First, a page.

4. Coffee and brunch at Sakona
Unlike seemingly every human in New Zealand, Australia, the UK and the US, Spaniards just aren’t fussed about brunch. In a city that’s famous for award-winning gastronomy, the pre-midday offerings are pretty scarce. That is, except for Sakona.
Sakona is one of the only spots in San Sebastian to get a classic eggs, bacon, avo, salmon etc. breakfast, as well as a really legit coffee. It’s the perfect place for a brew and an eggs benny after a morning stroll along the river.
5. Get amongst good vibes at Dabadaba
One of the most raved-about nightlife spots in the city, Dabadaba is the place to see upcoming artists, groups and DJs. Their events range massively from punk rock to EDM to indie bands, and they’re known for their top notch craft beer selection.
Looking for somewhere to stay in San Sebastian? Check out all the hotels and apartments right here, and don’t forget to sort by ‘review score and price’ to see the best value options first.
Are you a fellow foodie that’s dreamed of going to San Sebastian? If you’ve already visited and have some more tips to share, let me know in the comments below!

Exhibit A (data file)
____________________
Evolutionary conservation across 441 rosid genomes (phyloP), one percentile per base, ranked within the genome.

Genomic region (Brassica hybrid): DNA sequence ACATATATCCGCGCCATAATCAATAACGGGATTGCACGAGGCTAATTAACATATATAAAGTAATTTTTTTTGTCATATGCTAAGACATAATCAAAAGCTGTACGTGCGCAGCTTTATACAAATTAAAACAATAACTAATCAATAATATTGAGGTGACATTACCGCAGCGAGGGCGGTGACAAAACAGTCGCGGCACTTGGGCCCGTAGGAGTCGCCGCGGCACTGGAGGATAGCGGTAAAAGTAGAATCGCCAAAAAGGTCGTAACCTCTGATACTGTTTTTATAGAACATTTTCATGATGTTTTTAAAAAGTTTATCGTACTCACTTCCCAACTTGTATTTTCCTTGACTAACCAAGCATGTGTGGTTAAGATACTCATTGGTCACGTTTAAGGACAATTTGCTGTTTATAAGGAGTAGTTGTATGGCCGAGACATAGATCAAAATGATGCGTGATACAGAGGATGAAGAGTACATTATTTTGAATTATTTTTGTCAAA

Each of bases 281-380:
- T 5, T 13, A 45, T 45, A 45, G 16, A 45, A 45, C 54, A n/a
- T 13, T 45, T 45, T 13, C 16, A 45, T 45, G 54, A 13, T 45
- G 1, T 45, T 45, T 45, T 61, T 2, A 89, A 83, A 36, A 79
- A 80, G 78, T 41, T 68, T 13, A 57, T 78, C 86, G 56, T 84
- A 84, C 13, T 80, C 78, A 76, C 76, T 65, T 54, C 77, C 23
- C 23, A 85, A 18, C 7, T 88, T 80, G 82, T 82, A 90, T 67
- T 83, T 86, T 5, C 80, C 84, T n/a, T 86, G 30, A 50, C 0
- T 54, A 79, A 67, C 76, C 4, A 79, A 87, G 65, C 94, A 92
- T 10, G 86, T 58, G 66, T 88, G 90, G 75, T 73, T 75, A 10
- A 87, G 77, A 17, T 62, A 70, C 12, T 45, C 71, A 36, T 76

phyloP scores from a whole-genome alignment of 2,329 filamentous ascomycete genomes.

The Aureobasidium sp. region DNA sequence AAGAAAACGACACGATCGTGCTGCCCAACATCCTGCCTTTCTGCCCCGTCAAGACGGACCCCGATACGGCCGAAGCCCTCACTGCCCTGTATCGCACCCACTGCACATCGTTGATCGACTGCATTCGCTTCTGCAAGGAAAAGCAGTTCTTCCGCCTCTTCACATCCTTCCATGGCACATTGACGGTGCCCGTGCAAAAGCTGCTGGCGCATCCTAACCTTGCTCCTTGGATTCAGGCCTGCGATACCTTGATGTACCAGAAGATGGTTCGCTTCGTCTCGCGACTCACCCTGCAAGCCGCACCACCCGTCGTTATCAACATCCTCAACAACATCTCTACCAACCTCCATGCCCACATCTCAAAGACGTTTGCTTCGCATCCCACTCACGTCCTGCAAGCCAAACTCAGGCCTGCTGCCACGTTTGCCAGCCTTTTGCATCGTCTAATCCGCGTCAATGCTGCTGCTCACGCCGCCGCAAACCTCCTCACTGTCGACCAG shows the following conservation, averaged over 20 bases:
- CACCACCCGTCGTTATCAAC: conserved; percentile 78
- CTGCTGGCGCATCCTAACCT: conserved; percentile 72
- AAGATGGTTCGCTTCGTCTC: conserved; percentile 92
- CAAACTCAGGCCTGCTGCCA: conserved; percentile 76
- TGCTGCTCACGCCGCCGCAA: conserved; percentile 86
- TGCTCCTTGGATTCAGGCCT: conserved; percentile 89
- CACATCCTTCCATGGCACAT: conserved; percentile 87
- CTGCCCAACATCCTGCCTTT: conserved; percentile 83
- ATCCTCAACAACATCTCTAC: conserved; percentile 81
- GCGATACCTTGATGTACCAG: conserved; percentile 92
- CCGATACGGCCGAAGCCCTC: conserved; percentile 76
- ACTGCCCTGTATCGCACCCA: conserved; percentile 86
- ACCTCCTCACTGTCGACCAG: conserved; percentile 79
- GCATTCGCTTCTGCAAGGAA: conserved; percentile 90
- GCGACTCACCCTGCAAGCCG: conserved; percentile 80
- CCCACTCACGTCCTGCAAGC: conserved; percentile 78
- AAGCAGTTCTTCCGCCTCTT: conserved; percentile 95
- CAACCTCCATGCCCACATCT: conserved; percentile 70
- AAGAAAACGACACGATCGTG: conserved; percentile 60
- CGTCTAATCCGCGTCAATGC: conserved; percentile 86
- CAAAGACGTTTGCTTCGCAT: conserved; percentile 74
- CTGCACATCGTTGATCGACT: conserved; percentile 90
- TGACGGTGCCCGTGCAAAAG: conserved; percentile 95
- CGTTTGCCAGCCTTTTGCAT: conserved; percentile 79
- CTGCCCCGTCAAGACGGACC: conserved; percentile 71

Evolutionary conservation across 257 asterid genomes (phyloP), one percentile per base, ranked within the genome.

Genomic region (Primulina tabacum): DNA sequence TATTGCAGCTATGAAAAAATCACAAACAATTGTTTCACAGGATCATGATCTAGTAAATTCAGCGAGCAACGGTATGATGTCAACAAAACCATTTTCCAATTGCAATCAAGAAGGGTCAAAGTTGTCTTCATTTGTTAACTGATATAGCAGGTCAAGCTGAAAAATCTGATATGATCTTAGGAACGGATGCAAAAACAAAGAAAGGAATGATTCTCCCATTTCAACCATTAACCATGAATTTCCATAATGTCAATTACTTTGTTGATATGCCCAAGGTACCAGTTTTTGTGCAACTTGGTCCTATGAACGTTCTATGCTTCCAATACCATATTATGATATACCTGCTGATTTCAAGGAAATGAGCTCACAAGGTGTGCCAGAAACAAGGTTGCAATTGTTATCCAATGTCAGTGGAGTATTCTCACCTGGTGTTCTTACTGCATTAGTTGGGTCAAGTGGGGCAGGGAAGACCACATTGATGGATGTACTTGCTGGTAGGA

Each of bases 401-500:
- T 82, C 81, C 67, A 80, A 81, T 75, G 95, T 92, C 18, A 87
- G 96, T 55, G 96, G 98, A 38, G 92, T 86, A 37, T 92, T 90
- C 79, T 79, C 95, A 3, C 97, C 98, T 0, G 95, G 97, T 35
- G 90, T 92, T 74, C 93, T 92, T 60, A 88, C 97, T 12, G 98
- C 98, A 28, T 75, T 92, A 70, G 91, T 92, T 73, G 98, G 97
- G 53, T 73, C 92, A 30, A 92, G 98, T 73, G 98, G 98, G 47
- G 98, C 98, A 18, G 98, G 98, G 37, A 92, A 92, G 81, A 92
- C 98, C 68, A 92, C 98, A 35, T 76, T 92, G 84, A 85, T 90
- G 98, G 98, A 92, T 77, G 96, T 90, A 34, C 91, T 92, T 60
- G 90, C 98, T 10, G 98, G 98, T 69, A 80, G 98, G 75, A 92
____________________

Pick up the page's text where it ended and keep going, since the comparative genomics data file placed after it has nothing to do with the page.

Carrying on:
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All the basic details from my big 52 in 52 trip:
How do you find your flights? Skyscanner! I use the Everywhere tool to find the cheapest place to fly to each Tuesday
Do you fly every week? Not every week no, once I have the destination I check trains and buses to see if there’s any other transport options aside from flying. If so, I usually book these using the Trainline app.
How do you book your accommodation? I book all my hotels, hostels and apartments on either booking.com or Hostelworld.
Do you have travel insurance? YES, I always travel with travel insurance and you should too. I’m insured for an annual policy with Worldcare NZ.
Do you offset your carbon credits? I sure do! I always offset when I book if the airline gives me the option (Ryanair does), and I also offset all my flights using Co2nsensus.com.
What luggage do you travel with? I travel with a 75cm Samsonite Cosmolite suitcase, a matching Samsonite Cosmolite 55cm cabin luggage hardcase, and a cheap laptop backpack.
What camera do you use? You can see the full list of what’s in my camera bag right here.
What laptop do you use? I have a super portable HP Spectre x360 13.3″ laptop, which is an absolute dream to travel with.
For more FAQs about my 52 in 52 trip, see this post.
Huge thanks to San Sebastian Tourism for providing a free bike tour with Go Local on this trip. As always, all opinions are my own and are based on my personal experience.